But David Cutler, MD, family medicine physician at Providence Saint John’s Health Center in California, tells Verywell that it’s difficult to say that the data applies to all Americans with diabetes, given that only about 1,000 to 1,700 people were in each of the five study periods.

The study also had participants recall information, like what kind of medication they used, which can be unreliable, he says. 

“If, in fact, these results reflect real decline in diabetes control, the long-term results could be devastating,” Cutler says. “Diabetes takes years to produce its destructive effects on vision, kidney function and circulation leading to blindness, renal dialysis and amputations, not to mention deaths from heart attacks and strokes. As our population ages, we may face a far greater health care burden in managing these problems. The individuals and families suffering these diseases will suffer the greatest consequences.” 

What This Means For You

If you have diabetes, it's crucial that you carefully monitor your blood glucose levels. If they're high, talk to your doctor about your next steps and a treatment plan that can help you.

How You Can Manage Your Blood Sugar

If you have diabetes, doctors recommend staying top of your blood glucose levels and actively working to lower them if they’re high.

Working on your blood glucose levels can help you have more control over your life, Wyne says. People who aren’t able to manage their blood glucose can “lose self-esteem, lose the ability to believe that they can succeed in other goals, and may develop depression,” Wyne says.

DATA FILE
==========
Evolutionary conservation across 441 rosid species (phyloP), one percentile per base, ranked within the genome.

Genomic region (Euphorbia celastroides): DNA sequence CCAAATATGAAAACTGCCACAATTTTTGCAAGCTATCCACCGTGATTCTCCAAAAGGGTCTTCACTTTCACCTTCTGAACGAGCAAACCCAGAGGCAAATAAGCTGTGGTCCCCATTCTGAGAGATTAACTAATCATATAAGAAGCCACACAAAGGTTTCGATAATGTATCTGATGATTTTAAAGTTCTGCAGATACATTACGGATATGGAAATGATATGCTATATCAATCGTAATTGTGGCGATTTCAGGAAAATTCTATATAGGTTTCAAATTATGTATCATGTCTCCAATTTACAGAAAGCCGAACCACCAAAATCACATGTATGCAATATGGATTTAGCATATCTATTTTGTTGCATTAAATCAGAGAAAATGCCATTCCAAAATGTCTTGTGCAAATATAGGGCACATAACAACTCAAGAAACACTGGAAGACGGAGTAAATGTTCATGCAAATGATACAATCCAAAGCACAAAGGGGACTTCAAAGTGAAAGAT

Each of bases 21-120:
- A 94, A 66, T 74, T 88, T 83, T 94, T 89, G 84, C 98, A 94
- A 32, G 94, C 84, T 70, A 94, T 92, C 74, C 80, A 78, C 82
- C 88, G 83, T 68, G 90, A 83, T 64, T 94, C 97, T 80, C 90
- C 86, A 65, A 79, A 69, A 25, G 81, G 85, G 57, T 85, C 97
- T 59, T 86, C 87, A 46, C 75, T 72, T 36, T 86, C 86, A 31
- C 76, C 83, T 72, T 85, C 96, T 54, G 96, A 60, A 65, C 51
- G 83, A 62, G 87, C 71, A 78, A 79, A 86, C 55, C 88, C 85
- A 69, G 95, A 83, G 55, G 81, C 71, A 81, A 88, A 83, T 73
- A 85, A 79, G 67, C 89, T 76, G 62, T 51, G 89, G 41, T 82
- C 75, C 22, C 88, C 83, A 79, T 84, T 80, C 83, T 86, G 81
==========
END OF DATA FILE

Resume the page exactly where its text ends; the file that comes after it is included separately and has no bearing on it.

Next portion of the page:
You also may feel physically ill, which can lead to more sick days, she says.

If you’re struggling to control your blood glucose levels, talk to your doctor. “Ask your doctor why you’re not doing better and what you can do to improve control to prevent complications,” Wyne adds.

To help manage your blood sugar levels, the Centers for Disease Control and Prevention (CDC) recommends you:

  • Keep track of your blood sugar levels to see what makes them go up or down.
  • Eat at regular times, and don’t skip meals.
  • Choose foods lower in calories, saturated fat, trans fat, sugar, and salt.
  • Track your food, drink, and physical activity.
  • Drink water instead of juice or soda.
  • Limit alcoholic drinks.
  • For a sweet treat, choose fruit.
  • Control your food portions.
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4 Sources
Verywell Health uses only high-quality sources, including peer-reviewed studies, to support the facts within our articles. Read our editorial process to learn more about how we fact-check and keep our content accurate, reliable, and trustworthy.
  1. Centers for Disease Control and Prevention. National diabetes statistics report 2020. Updated February 14, 2020.

  2. Fang M, Wang D, Coresh J, Selvin E. Trends in diabetes treatment and control in U.S. adults, 1999–2018N Engl J Med. 2021;384(23):2219-2228. doi:10.1056/NEJMsa2032271

  3. Action to Control Cardiovascular Risk in Diabetes Study Group. Effects of intensive glucose lowering in type 2 diabetes. N Engl J Med. 2008;358(24):2545-2559. doi:10.1056/NEJMoa0802743

  4. Centers for Disease Control and Prevention. Manage blood sugar. Updated April 28, 2021.